Tim Northern’s sense of humor has often been describes as “intellectual comedy.” And that’s true, but not really. Audiences simply aren’t used to a performer who doesn’t feel the need to wrap punch lines in a nice little package with a bow. He takes the stage with the presumption that the public will follow along as he dabbles in wordplay, sarcasm and metaphor. It’s that faith in audience that has taken Northern on a career of over two decades and includes appearances on “Star Search” and “Last Comic Standing,” and in the feature-length documentary “Road Comics: Big Work on Small Stages.” This weekend he will be performing at the newly-rebranded club in The Highlands, The Caravan.
LEO: The club has new owners in Diannea and Kerry Comstock and a new name. What do you think will happen from here?
Tim Northern: I think it’s going to be good. When [Tom Sobel, founder and owner of Comedy Caravan until 2009] let it go, things got stagnant. And then [Darrell Holladay, owner 2009-2013] took everything in a really weird direction. And then the next owners came in, and everyone was really excited because they were comedians. But they weren’t local comedians and didn’t really have the local scene’s best interest at heart, and nothing really came of it. So I think the new owners being local and having worked at the club for years and having a true love of comedy and the history of this club, they’re going to really turn things around.
The last time you were in town, you were doing an album’s worth of animal-themed jokes called Tim Northern Does Animals. Have any new themes or topics inspired your writing lately?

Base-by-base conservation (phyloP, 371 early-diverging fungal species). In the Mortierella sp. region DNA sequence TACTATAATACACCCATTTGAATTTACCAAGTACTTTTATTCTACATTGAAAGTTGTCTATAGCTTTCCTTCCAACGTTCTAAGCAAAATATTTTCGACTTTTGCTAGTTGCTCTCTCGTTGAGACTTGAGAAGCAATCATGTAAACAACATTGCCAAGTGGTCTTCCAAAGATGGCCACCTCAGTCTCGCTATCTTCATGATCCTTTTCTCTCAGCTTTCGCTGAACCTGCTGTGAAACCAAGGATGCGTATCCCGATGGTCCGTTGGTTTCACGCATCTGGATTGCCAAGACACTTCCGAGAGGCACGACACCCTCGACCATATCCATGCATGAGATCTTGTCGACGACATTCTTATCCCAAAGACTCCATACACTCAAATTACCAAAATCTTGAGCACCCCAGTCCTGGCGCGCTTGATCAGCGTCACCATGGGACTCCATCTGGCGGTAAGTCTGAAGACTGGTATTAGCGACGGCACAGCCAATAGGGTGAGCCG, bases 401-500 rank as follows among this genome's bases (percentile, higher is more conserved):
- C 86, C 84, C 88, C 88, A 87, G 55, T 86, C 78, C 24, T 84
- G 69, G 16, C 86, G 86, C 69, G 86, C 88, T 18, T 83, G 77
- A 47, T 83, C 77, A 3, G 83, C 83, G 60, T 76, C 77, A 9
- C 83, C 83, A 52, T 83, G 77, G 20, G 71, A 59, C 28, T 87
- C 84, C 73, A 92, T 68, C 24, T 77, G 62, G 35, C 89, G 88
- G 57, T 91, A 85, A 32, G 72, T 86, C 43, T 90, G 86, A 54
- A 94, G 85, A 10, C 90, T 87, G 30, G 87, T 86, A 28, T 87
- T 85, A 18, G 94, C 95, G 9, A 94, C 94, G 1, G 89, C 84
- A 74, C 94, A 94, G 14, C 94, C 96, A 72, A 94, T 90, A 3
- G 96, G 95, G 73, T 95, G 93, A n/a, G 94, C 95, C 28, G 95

I’ve been writing a lot of jokes about fairy tales. So I might do an album called Tim Northern Redoes Fairy Tales. I’m mulling it over, but before that, I’ll probably do another album of just unrelated material that I haven’t recorded yet.
When you’re about to go on, do you have any odd pre-show rituals?
I drink a couple of Jack Daniels, that’s about it. I call it drinking my coffee. It’s not that I have to have it — it’s just a ritual, it’s just something I do. Like, alright, I’m about to go to work, I’m going to have my coffee, get my mind straight and then go out there and do it.
A lot of people describe your comedy as ‘intelligent.’ Do you find that flattering, annoying or just plain accurate?
It’s all three. It’s flattering, annoying and, to some degree, it’s accurate. I just do what I think is funny. Don’t get me wrong: I prefer it to be smart, but I want it to be funny first. If people think I’m funny, that is what I consider flattering. And if people think I’m smart, I’ll take that — but I prefer them to think I’m funny. I think people enjoy smart comedy because they enjoy the fact that they figured it out, or they picked up on the reference, or saw where I was going. And that’s cool, because that’s what laughter is supposed to do. It’s supposed to make you feel good and feel better about yourself.
Do you have any feelings on the inauguration and the new administration?
I don’t know. I still have to get up and go to work no matter who is in office, so I don’t know that I see it as affecting me that much. What I can say to everyone who is upset or disappointed in this election, now you know what it’s like to be black.
Lots of people are terrified by the decisions the new administration says it’s planning to make. When people are this scared and upset, does it change the role of a comedian?
I keep hearing people say this is going to be great for comics, but I don’t know. I just want people to come out and have a good time. I want my comedy show to be an escape, a place where they don’t have to worry about the problems of the day. I want people to come out because it’s good. I don’t want them to just come out because of their lot in life. I don’t want negativity to be the driving force. Comedy is about being funny first, it’s not about an agenda.